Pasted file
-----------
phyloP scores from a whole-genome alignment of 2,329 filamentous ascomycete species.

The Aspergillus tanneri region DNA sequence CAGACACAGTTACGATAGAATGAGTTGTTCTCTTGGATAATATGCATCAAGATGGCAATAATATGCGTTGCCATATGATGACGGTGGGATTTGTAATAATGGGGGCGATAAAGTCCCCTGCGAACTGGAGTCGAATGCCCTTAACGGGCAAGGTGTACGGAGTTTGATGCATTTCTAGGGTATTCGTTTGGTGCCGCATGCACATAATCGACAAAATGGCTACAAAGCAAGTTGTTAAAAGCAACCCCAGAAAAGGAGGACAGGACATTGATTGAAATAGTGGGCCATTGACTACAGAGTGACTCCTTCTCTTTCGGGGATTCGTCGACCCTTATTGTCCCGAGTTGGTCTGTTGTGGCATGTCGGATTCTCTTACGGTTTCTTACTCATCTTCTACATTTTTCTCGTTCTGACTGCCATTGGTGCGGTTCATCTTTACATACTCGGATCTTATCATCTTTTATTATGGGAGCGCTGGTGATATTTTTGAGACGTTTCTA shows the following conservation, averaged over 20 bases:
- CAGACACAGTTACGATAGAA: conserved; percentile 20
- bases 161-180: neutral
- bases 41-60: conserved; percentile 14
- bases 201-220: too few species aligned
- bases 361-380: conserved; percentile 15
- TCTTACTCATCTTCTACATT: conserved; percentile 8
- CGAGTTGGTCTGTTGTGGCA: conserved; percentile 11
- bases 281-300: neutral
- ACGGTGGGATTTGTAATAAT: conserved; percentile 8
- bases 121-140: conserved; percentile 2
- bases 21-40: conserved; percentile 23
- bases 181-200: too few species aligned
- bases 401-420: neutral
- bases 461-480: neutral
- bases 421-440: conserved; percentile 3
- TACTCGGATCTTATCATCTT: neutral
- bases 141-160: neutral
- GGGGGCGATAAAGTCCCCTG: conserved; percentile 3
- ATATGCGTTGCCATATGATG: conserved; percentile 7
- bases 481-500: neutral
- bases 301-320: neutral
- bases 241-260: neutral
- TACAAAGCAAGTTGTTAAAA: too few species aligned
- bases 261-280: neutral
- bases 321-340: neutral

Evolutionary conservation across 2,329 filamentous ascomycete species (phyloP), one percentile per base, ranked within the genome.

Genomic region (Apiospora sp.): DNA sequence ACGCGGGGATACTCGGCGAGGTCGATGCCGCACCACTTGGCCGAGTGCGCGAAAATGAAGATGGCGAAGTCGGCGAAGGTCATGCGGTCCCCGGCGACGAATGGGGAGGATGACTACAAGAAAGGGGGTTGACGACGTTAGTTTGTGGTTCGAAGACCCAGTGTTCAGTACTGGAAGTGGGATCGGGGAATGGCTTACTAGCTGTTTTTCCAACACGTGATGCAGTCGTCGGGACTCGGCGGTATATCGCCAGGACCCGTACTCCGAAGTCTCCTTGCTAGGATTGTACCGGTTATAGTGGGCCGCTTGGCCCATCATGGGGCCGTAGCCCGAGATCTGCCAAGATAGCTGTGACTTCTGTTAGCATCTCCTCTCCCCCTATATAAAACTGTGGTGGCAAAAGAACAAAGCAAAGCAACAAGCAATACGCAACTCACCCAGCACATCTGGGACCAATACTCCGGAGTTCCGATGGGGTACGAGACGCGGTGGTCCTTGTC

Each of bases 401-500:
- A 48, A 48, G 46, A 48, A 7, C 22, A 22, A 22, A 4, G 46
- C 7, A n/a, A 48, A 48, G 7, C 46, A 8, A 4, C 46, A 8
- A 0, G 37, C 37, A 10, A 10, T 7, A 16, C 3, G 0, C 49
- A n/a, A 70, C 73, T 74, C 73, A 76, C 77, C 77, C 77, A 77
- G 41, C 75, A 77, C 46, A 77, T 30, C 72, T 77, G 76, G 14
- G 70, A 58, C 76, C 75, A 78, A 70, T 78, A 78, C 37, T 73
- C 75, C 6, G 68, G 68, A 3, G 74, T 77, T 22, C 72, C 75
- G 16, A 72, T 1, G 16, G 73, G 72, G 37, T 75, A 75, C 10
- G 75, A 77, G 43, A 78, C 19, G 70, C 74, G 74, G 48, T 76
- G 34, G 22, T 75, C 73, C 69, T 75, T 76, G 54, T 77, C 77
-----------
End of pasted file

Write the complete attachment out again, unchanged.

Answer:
phyloP scores from a whole-genome alignment of 2,329 filamentous ascomycete species.

The Aspergillus tanneri region DNA sequence CAGACACAGTTACGATAGAATGAGTTGTTCTCTTGGATAATATGCATCAAGATGGCAATAATATGCGTTGCCATATGATGACGGTGGGATTTGTAATAATGGGGGCGATAAAGTCCCCTGCGAACTGGAGTCGAATGCCCTTAACGGGCAAGGTGTACGGAGTTTGATGCATTTCTAGGGTATTCGTTTGGTGCCGCATGCACATAATCGACAAAATGGCTACAAAGCAAGTTGTTAAAAGCAACCCCAGAAAAGGAGGACAGGACATTGATTGAAATAGTGGGCCATTGACTACAGAGTGACTCCTTCTCTTTCGGGGATTCGTCGACCCTTATTGTCCCGAGTTGGTCTGTTGTGGCATGTCGGATTCTCTTACGGTTTCTTACTCATCTTCTACATTTTTCTCGTTCTGACTGCCATTGGTGCGGTTCATCTTTACATACTCGGATCTTATCATCTTTTATTATGGGAGCGCTGGTGATATTTTTGAGACGTTTCTA shows the following conservation, averaged over 20 bases:
- CAGACACAGTTACGATAGAA: conserved; percentile 20
- bases 161-180: neutral
- bases 41-60: conserved; percentile 14
- bases 201-220: too few species aligned
- bases 361-380: conserved; percentile 15
- TCTTACTCATCTTCTACATT: conserved; percentile 8
- CGAGTTGGTCTGTTGTGGCA: conserved; percentile 11
- bases 281-300: neutral
- ACGGTGGGATTTGTAATAAT: conserved; percentile 8
- bases 121-140: conserved; percentile 2
- bases 21-40: conserved; percentile 23
- bases 181-200: too few species aligned
- bases 401-420: neutral
- bases 461-480: neutral
- bases 421-440: conserved; percentile 3
- TACTCGGATCTTATCATCTT: neutral
- bases 141-160: neutral
- GGGGGCGATAAAGTCCCCTG: conserved; percentile 3
- ATATGCGTTGCCATATGATG: conserved; percentile 7
- bases 481-500: neutral
- bases 301-320: neutral
- bases 241-260: neutral
- TACAAAGCAAGTTGTTAAAA: too few species aligned
- bases 261-280: neutral
- bases 321-340: neutral

Evolutionary conservation across 2,329 filamentous ascomycete species (phyloP), one percentile per base, ranked within the genome.

Genomic region (Apiospora sp.): DNA sequence ACGCGGGGATACTCGGCGAGGTCGATGCCGCACCACTTGGCCGAGTGCGCGAAAATGAAGATGGCGAAGTCGGCGAAGGTCATGCGGTCCCCGGCGACGAATGGGGAGGATGACTACAAGAAAGGGGGTTGACGACGTTAGTTTGTGGTTCGAAGACCCAGTGTTCAGTACTGGAAGTGGGATCGGGGAATGGCTTACTAGCTGTTTTTCCAACACGTGATGCAGTCGTCGGGACTCGGCGGTATATCGCCAGGACCCGTACTCCGAAGTCTCCTTGCTAGGATTGTACCGGTTATAGTGGGCCGCTTGGCCCATCATGGGGCCGTAGCCCGAGATCTGCCAAGATAGCTGTGACTTCTGTTAGCATCTCCTCTCCCCCTATATAAAACTGTGGTGGCAAAAGAACAAAGCAAAGCAACAAGCAATACGCAACTCACCCAGCACATCTGGGACCAATACTCCGGAGTTCCGATGGGGTACGAGACGCGGTGGTCCTTGTC

Each of bases 401-500:
- A 48, A 48, G 46, A 48, A 7, C 22, A 22, A 22, A 4, G 46
- C 7, A n/a, A 48, A 48, G 7, C 46, A 8, A 4, C 46, A 8
- A 0, G 37, C 37, A 10, A 10, T 7, A 16, C 3, G 0, C 49
- A n/a, A 70, C 73, T 74, C 73, A 76, C 77, C 77, C 77, A 77
- G 41, C 75, A 77, C 46, A 77, T 30, C 72, T 77, G 76, G 14
- G 70, A 58, C 76, C 75, A 78, A 70, T 78, A 78, C 37, T 73
- C 75, C 6, G 68, G 68, A 3, G 74, T 77, T 22, C 72, C 75
- G 16, A 72, T 1, G 16, G 73, G 72, G 37, T 75, A 75, C 10
- G 75, A 77, G 43, A 78, C 19, G 70, C 74, G 74, G 48, T 76
- G 34, G 22, T 75, C 73, C 69, T 75, T 76, G 54, T 77, C 77